If you insist on wanting to clean dishes, noodle meals and ramen noodles are popular among long distance hikers.  You can also go super crazy and cook real meals, like tacos (friend of the blog Danny dehydrates cooked taco meat, then rehydrates it… it smells amazing) or spam sliders, which is totally a real thing I saw someone make on the AT in Maryland once (with guda cheese, or a cheese spelled much like that one).

I’m not much of a breakfast person and usually skip it, but you can do oatmeal, granola bars, breakfast bars, or cereal in a bag (my brother-in-law brings dehydrated milk right in the bag… brilliant).  You can also buy dehydrated breakfasts, but they usually turn out pretty terrible (looking at you scrambled eggs and bacon).

For lunch, the old standbys are peanut butter crackers, granola bars, and GORP/trail mix.  Snacks are more of the same, although I like mixing in goldfish or Cheez-its, and pretzels.

To mix it up on longer trips, I’ve become a huge fan of pepperoni sticks.  They have some kick, go great mixed into the dehydrated mac and cheese meals, and don’t go bad in your pack.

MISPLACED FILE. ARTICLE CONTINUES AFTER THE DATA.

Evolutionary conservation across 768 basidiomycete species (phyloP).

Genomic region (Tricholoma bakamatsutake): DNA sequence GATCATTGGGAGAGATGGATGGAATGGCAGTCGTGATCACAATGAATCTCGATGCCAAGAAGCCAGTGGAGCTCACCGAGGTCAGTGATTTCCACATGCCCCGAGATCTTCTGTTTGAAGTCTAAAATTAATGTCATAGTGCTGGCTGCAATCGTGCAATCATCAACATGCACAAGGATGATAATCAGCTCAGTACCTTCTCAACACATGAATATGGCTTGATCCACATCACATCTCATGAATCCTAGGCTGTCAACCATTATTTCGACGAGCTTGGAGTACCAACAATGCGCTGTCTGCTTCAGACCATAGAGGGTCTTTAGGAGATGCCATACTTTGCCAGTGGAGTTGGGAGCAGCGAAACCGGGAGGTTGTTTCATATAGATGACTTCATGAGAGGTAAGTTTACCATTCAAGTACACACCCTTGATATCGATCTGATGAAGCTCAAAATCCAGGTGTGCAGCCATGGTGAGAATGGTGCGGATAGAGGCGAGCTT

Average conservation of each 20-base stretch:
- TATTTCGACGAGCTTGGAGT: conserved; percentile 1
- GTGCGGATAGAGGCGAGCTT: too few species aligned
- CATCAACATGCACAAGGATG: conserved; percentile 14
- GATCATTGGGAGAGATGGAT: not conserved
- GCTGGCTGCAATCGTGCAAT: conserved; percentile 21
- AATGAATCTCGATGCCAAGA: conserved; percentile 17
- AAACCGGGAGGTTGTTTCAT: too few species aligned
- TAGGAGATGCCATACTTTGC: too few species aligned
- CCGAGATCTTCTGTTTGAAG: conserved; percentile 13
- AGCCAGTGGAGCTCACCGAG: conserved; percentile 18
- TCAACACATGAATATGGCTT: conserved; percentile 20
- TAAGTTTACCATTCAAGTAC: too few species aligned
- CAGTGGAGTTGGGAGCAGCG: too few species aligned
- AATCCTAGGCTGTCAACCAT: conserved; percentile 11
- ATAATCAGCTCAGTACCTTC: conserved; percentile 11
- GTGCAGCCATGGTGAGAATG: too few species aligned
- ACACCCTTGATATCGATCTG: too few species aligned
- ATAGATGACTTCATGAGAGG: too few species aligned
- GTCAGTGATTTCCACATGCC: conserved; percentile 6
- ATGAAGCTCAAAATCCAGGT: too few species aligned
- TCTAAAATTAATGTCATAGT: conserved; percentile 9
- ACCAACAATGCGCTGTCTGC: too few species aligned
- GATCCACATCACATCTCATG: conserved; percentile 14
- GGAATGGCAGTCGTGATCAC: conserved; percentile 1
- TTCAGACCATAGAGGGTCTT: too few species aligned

My Water

Water is absolutely key.  I usually carry two one liter Nalgene bottles, although using old Gatorade bottles are cheaper and works just as well.  If its hotter out, I’ll carry three.  Camelbacks work, but I’d always carry a water bottle too in case yours breaks.

When I first started backpacking, I used iodine tablets to treat my water to make it drinkable.  These made me a little sick though (which apparently isn’t normal for most people), but was better than drinking untreated water.  They are also cheap and lightweight.

I now use a Sawyer squeeze water filter, which you can pick up for $30-40 (go with the regular one, not the Sawyer mini), because the water tastes so much better.  As a bonus, I can fill the squeeze bag with water and cap it, so when I can carry an extra liter or two of water when I need to without having to carry a third Nalgene bottle.